Tim Duncan: the Training and Nutrition Beast You Never Knew About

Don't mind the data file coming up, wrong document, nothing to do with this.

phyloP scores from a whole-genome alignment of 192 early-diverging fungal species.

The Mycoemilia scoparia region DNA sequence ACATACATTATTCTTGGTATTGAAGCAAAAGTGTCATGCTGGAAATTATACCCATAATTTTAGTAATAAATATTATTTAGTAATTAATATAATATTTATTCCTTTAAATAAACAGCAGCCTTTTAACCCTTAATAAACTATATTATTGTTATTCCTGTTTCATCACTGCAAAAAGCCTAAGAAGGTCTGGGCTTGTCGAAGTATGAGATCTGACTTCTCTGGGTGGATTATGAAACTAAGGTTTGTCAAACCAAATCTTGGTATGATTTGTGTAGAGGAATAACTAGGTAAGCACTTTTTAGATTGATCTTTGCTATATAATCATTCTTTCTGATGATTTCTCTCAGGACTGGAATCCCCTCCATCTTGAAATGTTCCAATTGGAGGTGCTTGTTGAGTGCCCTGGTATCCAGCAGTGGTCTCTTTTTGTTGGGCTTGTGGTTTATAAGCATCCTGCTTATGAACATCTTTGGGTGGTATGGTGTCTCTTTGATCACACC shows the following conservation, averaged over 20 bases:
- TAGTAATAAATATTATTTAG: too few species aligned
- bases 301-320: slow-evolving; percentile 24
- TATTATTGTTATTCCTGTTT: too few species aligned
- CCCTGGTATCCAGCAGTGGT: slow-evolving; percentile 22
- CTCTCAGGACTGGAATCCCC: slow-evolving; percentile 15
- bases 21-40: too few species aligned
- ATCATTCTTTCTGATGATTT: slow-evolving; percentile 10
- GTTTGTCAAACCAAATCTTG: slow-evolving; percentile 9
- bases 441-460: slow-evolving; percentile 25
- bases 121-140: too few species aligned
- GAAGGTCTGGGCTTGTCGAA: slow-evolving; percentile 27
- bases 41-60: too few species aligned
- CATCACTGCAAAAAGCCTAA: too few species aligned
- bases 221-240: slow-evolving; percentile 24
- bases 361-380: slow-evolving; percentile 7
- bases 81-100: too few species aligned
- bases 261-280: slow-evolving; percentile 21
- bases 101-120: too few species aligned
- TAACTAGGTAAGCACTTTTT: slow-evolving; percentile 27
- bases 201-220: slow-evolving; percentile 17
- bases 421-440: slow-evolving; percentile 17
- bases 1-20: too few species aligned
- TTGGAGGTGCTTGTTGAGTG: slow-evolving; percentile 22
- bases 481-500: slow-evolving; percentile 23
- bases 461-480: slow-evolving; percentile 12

Via STACKSan Antonio Spurs power forward Tim Duncan, arguably one of the 10 best players to ever step foot on an NBA court, retired today. That's a strange statement, one we've be waiting to write for what feels like a decade, yet Duncan just kept chugging along. His hair got grayer, his stride a little slower, but the Big Fundamental remained effective until the very end, when he was relegated to the bench in the Spurs' matchup against the Oklahoma City Thunder in the 2016 Western Conference Semifinals. At age 40, after 19 years in the NBA, Duncan finally decided it was time to go. His decision only makes his longevity more impressive. The big man was still playing 30 minutes a game as recently as two seasons ago. And yet, consistent with Duncan's quiet personality,we never heard much about how he kept himself going, how he handled the extra mileage that comes with making the playoffs in every single season of his career. But when you do a little digging and learn more about Duncan's strict attention to both his training and his diet, it's easier to understand how he lasted so long playing one of the most physical positions in the game for almost two decades. Between the 2012 and 2014 seasons, he lost a good 20 pounds, as he participated in intense workouts that included swimming, sand running, tire flipping and boxing, the last of which he spent much of the 2012 off-season doing with fellow center Roy Hibbert. He was known for beginning his off-season workouts at the Spurs' practice gym in July, a month before the doors were opened to the team. To relieve pressure on his legs and knees, Duncan also changed his diet as he approached his mid-30s. "He lost a lot of weight," former teammate Bruce Bowen said in 2012. "In fact, when we would go out to eat, Tim would split the bill and we had a big plethora of food out of us. But now, he's starting to eat wheat bread and chicken only, no mayonnaise, no mustard, none of that." Duncan also cut down on sugar and bread consumption as he got older, and he stopped snacking late at night. We may not know Duncan's exact diet, but it worked well enough that Al Jefferson, who just signed with the Indiana Pacers, credits Duncan for influencing him to lose weight to prolong his career down in the post. "I had to get the pressure off my knees, man," Jefferson told SB Nation last year. "Tim Duncan set a great example. He lost his weight, he got down, and he's 38 or 39 still playing at a high level. I just turned 30, and it was time to add some years to my career, man. I've still got a lot of ball to play." As Duncan leaves the game behind after his Hall of Fame career, countless athletes will look to his legacy for guidance on how to extend theirs. They'll just have to do some serious research to find it.